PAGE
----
US President Barack Obama yawns during the East Asia
Summit plenary session in Phnom Penh, Cambodia in 2012
The researchers from Baylor University in Texas published their findings in the journal Personality and Individual Differences.
Dr. Sam Vaknin explains: “Even the victim’s relatives, friends, and colleagues are amenable to the considerable charm, persuasiveness, and manipulativeness of the abuser and to his impressive thespian skills.”
“In contrast, the victims are often on the verge of a nervous breakdown: harassed, unkempt, irritable, impatient, abrasive, and hysterical.”
Predatory Aggressive Personalities (i.e., psychopaths or sociopaths) consider themselves superior to the rest of the human race. They view individuals with inhibitions rooted in emotional bonding to others as inferior creatures and, therefore, their rightful prey.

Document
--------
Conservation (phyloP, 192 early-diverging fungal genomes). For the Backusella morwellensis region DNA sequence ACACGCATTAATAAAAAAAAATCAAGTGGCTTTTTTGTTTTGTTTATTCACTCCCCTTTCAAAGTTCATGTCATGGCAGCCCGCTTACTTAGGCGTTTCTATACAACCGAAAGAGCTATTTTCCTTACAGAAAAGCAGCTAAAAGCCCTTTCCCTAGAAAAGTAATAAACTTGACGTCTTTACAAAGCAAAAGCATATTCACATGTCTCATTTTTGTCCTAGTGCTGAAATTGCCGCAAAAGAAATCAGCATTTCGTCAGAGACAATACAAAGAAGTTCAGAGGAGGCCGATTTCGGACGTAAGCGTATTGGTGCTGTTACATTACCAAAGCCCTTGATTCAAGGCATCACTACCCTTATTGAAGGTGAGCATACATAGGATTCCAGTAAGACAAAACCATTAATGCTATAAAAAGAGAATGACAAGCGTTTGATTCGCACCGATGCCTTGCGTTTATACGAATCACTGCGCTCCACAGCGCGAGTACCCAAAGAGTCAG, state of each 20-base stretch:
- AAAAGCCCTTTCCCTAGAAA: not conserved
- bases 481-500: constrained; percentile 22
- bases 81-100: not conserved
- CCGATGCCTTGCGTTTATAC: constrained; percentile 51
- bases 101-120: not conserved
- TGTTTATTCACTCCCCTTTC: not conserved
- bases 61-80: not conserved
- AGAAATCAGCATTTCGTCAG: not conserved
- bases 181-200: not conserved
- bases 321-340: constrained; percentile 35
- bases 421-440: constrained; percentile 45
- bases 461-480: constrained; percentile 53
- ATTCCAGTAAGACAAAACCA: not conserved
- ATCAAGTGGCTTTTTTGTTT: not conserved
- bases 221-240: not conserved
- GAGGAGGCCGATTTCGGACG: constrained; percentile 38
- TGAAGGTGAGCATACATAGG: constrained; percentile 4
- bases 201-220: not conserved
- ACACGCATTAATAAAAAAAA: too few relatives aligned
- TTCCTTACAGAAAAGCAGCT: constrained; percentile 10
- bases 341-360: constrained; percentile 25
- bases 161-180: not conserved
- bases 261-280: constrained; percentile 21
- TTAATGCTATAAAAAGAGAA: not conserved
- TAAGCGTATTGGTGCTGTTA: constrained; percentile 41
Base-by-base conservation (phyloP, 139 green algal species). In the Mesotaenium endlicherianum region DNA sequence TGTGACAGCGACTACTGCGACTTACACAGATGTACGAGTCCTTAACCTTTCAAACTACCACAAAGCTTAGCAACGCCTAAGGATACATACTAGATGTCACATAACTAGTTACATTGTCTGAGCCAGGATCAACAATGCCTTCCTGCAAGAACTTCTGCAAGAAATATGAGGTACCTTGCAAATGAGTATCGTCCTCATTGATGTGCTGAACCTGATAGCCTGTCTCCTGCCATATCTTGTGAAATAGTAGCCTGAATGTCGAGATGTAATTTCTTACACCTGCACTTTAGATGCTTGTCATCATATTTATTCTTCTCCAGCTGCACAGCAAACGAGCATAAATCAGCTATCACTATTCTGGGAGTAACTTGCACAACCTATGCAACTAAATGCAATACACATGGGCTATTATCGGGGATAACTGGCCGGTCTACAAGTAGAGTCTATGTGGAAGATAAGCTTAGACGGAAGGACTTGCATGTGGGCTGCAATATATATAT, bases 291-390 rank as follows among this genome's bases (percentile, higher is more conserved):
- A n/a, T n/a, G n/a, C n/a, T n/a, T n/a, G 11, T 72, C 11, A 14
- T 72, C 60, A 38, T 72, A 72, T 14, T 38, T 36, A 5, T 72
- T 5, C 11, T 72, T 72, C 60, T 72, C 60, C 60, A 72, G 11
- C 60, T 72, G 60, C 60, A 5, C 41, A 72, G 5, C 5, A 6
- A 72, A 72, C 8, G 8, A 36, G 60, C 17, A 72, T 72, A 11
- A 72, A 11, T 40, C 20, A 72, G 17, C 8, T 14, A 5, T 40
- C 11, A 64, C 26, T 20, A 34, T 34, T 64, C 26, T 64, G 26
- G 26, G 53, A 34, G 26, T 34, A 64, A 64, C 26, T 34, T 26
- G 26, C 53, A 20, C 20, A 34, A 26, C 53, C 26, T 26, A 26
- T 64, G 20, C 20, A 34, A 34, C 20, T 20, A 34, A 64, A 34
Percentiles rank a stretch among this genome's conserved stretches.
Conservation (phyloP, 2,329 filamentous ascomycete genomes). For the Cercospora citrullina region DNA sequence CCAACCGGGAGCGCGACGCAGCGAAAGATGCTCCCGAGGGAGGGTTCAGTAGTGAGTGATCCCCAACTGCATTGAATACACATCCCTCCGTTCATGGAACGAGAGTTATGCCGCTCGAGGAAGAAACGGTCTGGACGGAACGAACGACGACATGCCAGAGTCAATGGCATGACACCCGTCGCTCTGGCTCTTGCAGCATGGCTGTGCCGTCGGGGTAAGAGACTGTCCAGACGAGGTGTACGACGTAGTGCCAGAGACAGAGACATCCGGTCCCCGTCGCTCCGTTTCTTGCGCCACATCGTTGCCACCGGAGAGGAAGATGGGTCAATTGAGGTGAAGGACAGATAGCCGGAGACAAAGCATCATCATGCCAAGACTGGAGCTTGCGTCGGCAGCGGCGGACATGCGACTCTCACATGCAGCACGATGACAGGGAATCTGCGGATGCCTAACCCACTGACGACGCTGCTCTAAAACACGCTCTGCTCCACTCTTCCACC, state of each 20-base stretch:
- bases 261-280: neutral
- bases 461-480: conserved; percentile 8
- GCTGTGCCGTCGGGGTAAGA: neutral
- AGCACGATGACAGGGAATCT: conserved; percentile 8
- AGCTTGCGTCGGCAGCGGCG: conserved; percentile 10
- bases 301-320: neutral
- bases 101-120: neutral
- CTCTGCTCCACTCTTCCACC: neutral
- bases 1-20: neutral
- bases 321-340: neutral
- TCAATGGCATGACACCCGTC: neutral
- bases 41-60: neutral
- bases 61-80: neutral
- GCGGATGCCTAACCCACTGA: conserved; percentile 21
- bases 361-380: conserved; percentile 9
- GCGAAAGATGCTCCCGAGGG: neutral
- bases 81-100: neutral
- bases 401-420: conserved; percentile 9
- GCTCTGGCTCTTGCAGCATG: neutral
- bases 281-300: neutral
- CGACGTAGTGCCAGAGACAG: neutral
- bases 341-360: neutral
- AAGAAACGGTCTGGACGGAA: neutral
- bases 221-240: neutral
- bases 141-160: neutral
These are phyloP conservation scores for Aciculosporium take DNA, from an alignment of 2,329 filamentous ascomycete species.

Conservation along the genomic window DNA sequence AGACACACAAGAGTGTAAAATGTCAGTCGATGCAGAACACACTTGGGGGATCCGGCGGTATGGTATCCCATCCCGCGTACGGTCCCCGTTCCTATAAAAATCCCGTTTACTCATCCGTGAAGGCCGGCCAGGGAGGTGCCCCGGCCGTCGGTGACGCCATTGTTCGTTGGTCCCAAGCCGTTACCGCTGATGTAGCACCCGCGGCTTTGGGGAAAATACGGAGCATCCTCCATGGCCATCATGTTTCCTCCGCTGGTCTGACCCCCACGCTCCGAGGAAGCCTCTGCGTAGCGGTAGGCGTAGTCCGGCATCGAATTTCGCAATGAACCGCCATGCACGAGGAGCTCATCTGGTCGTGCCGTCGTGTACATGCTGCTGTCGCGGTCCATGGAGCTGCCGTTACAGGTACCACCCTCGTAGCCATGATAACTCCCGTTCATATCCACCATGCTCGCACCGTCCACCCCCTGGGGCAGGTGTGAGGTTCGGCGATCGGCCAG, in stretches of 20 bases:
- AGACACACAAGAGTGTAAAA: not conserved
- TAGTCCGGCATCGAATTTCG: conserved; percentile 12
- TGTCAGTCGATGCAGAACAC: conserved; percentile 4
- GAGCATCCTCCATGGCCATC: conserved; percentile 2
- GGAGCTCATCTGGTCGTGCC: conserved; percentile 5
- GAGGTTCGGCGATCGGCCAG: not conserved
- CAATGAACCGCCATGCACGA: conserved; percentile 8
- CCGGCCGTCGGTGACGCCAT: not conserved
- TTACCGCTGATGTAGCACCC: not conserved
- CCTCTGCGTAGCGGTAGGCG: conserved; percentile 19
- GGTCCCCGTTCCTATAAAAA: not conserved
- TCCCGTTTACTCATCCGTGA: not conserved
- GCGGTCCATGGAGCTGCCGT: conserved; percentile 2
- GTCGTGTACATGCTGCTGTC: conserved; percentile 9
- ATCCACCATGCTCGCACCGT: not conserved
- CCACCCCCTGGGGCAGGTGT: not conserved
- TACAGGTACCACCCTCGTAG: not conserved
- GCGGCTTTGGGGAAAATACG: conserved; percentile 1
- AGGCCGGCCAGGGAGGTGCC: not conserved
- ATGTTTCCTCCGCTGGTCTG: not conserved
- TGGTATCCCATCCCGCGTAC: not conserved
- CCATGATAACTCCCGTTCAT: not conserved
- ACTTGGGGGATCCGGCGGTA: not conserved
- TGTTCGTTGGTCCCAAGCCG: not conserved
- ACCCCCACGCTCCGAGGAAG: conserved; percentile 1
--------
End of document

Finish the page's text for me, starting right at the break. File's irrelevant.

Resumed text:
Aggressive Personalities include the Unbridled Aggressive, who is frequently in conflict with the law; the Channeled-Aggressive, who generally limits ruthlessness to non-criminal activity; the Covert-Aggressive, who cloaks their cruelty under a veneer of civility and manipulates others in the process; and the Sadistic Aggressive, whose principal aim is to demean and injure others.
But by far the most pathological aggressive personality is the one I prefer to label the Predatory Aggressive Personality. All of the aggressive personalities are among the most seriously disturbed in character of the various personality types, and the Predatory Aggressive Personality is the most seriously character disordered.
“If you ignore everything you were told when you were 4 and trust a complete stranger with your money, your belongings, or your life just because they have a nice smile and lots of candy in their van, you’re a sucker and you deserve everything that’s coming to you.”
Sociopaths are manipulative, and some are dangerous. If you know someone with several of the following attributes, your best bet is to stay away from them.